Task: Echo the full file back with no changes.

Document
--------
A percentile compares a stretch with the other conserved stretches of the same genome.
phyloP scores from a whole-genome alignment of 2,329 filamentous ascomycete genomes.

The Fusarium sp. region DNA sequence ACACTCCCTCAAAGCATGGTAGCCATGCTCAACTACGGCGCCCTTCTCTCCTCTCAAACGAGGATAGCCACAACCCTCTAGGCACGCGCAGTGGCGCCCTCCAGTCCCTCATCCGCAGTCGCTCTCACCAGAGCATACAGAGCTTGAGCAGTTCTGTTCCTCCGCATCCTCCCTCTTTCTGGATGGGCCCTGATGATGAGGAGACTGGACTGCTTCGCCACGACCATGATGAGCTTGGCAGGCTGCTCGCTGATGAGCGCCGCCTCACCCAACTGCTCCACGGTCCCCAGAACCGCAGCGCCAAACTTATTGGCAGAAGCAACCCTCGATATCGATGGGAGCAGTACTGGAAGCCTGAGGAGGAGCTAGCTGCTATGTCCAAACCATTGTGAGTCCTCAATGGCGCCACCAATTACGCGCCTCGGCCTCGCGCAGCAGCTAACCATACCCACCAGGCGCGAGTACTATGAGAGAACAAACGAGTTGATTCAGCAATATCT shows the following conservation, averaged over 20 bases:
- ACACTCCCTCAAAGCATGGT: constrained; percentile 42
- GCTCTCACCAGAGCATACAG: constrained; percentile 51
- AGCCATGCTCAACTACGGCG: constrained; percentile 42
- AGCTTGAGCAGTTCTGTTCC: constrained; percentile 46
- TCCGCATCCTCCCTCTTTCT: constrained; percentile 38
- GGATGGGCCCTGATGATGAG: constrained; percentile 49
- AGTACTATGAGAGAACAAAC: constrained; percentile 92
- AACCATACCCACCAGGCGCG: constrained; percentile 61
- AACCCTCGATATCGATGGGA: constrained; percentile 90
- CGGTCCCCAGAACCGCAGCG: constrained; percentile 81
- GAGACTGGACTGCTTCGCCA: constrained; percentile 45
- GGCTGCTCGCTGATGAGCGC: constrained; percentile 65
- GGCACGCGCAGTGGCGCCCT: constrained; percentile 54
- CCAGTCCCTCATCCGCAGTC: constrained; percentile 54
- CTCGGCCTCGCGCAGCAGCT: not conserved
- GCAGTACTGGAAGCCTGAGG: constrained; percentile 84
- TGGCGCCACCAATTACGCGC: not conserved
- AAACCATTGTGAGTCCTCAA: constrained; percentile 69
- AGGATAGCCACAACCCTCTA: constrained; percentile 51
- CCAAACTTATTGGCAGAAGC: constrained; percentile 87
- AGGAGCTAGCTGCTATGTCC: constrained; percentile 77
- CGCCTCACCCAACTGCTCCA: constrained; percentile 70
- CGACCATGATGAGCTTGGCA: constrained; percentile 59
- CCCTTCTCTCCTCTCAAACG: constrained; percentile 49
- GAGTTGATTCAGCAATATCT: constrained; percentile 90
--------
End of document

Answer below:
A percentile compares a stretch with the other conserved stretches of the same genome.
phyloP scores from a whole-genome alignment of 2,329 filamentous ascomycete genomes.

The Fusarium sp. region DNA sequence ACACTCCCTCAAAGCATGGTAGCCATGCTCAACTACGGCGCCCTTCTCTCCTCTCAAACGAGGATAGCCACAACCCTCTAGGCACGCGCAGTGGCGCCCTCCAGTCCCTCATCCGCAGTCGCTCTCACCAGAGCATACAGAGCTTGAGCAGTTCTGTTCCTCCGCATCCTCCCTCTTTCTGGATGGGCCCTGATGATGAGGAGACTGGACTGCTTCGCCACGACCATGATGAGCTTGGCAGGCTGCTCGCTGATGAGCGCCGCCTCACCCAACTGCTCCACGGTCCCCAGAACCGCAGCGCCAAACTTATTGGCAGAAGCAACCCTCGATATCGATGGGAGCAGTACTGGAAGCCTGAGGAGGAGCTAGCTGCTATGTCCAAACCATTGTGAGTCCTCAATGGCGCCACCAATTACGCGCCTCGGCCTCGCGCAGCAGCTAACCATACCCACCAGGCGCGAGTACTATGAGAGAACAAACGAGTTGATTCAGCAATATCT shows the following conservation, averaged over 20 bases:
- ACACTCCCTCAAAGCATGGT: constrained; percentile 42
- GCTCTCACCAGAGCATACAG: constrained; percentile 51
- AGCCATGCTCAACTACGGCG: constrained; percentile 42
- AGCTTGAGCAGTTCTGTTCC: constrained; percentile 46
- TCCGCATCCTCCCTCTTTCT: constrained; percentile 38
- GGATGGGCCCTGATGATGAG: constrained; percentile 49
- AGTACTATGAGAGAACAAAC: constrained; percentile 92
- AACCATACCCACCAGGCGCG: constrained; percentile 61
- AACCCTCGATATCGATGGGA: constrained; percentile 90
- CGGTCCCCAGAACCGCAGCG: constrained; percentile 81
- GAGACTGGACTGCTTCGCCA: constrained; percentile 45
- GGCTGCTCGCTGATGAGCGC: constrained; percentile 65
- GGCACGCGCAGTGGCGCCCT: constrained; percentile 54
- CCAGTCCCTCATCCGCAGTC: constrained; percentile 54
- CTCGGCCTCGCGCAGCAGCT: not conserved
- GCAGTACTGGAAGCCTGAGG: constrained; percentile 84
- TGGCGCCACCAATTACGCGC: not conserved
- AAACCATTGTGAGTCCTCAA: constrained; percentile 69
- AGGATAGCCACAACCCTCTA: constrained; percentile 51
- CCAAACTTATTGGCAGAAGC: constrained; percentile 87
- AGGAGCTAGCTGCTATGTCC: constrained; percentile 77
- CGCCTCACCCAACTGCTCCA: constrained; percentile 70
- CGACCATGATGAGCTTGGCA: constrained; percentile 59
- CCCTTCTCTCCTCTCAAACG: constrained; percentile 49
- GAGTTGATTCAGCAATATCT: constrained; percentile 90